VERNON L. TRASTER, Plaintiff-Appellant, v. OHIO NORTHERN UNIVERSITY, Defendant-Appellee.
This employment case arises out of several accusations of sexual harassment made against Vernon Traster, a long-time professor of law at Ohio Northern University. In the spring of 2012, university officials received complaints from two women at the university's law school—Traster's student research assistant and a library employee—alleging that he had sexually harassed them and, in the employee's case, had assaulted her. The university promptly suspended Traster without pay pursuant to the university's faculty handbook, and launched an investigation under its university-wide sexual harassment policy. After a faculty committee convened by the university found Traster in violation of that policy, his suspension was continued and, soon after, a second faculty committee recommended his termination, which the university ultimately approved.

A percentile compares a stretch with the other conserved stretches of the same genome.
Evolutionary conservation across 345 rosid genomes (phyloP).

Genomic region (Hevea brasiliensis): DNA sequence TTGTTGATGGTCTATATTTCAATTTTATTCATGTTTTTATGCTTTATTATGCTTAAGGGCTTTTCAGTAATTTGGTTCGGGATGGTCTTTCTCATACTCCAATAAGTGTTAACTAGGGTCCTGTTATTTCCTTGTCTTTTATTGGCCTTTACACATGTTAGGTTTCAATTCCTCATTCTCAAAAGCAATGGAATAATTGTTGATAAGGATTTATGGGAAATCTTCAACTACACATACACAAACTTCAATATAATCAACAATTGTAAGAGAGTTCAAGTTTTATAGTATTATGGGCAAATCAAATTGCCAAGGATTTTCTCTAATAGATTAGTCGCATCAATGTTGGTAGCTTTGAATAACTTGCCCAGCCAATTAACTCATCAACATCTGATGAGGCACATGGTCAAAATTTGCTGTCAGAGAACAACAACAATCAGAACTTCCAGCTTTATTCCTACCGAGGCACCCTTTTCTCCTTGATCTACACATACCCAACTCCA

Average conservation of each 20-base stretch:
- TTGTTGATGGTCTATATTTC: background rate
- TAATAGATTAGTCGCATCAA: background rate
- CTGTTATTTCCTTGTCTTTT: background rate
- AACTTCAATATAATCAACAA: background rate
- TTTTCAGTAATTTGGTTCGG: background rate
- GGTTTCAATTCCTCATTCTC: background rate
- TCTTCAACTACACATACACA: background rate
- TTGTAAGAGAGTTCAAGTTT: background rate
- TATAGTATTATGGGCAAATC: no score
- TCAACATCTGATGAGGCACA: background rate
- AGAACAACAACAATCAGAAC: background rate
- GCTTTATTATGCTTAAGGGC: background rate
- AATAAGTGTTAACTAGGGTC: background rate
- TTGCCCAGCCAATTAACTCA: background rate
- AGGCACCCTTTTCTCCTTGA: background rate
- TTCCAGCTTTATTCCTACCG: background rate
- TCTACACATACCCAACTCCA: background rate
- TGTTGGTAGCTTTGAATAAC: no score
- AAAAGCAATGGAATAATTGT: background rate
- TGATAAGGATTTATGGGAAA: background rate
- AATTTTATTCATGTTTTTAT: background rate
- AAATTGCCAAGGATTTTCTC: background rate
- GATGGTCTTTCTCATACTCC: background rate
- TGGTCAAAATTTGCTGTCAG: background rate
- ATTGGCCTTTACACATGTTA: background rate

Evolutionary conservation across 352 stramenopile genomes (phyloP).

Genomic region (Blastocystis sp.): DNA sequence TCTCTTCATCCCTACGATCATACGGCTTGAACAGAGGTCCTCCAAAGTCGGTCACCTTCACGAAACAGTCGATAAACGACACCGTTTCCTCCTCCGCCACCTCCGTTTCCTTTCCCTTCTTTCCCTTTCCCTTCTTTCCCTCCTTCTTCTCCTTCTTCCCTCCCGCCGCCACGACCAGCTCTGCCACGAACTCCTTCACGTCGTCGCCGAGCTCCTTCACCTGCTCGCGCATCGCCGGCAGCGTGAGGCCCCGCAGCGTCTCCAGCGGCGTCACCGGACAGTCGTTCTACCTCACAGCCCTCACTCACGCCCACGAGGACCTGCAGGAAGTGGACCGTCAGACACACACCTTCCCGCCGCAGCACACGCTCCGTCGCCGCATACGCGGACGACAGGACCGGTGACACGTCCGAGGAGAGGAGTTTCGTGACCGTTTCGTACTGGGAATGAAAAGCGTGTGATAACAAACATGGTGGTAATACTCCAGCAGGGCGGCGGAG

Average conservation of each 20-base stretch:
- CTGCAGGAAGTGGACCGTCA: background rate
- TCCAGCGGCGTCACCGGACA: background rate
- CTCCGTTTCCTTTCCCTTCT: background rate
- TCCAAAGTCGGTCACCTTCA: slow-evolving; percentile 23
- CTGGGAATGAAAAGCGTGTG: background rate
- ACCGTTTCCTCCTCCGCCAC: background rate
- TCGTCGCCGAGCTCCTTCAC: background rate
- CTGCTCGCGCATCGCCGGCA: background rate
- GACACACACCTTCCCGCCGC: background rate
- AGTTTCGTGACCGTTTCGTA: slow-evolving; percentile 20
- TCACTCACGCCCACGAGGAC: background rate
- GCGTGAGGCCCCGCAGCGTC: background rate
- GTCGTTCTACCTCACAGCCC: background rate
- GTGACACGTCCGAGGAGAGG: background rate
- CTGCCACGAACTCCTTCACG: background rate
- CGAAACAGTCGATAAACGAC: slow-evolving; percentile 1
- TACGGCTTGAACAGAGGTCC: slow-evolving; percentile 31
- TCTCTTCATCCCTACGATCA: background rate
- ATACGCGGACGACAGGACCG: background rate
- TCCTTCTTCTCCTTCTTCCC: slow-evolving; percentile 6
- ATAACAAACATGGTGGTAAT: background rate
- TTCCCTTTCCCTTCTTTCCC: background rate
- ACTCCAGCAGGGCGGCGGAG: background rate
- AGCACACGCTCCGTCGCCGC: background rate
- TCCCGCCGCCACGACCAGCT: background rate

Traster then brought this suit alleging, among other things, that the university breached his employment contract by suspending and terminating him, and that by choosing to suspend him without pay it had also discriminated against him based on his age. After granting summary judgment to the university on Traster's age discrimination claim, the district court ordered a bifurcated bench trial pursuant to Fed. R. Civ. P. 16(c)(2)(M) and 42(b), dividing the procedural questions at the core of Traster's contract claim—which set of university procedures was required by the contract—from the substantive issue of whether the correct procedure was properly employed. In the event that the court found that Ohio Northern had failed to employ the correct procedure, the court would then have moved to a “re-do” of the disciplinary proceedings. If, on the other hand, the court determined that Ohio Northern had followed the correct procedures, the court would instead allow Traster to “litigate his claim challenging [Ohio Northern's] findings” relating to his termination.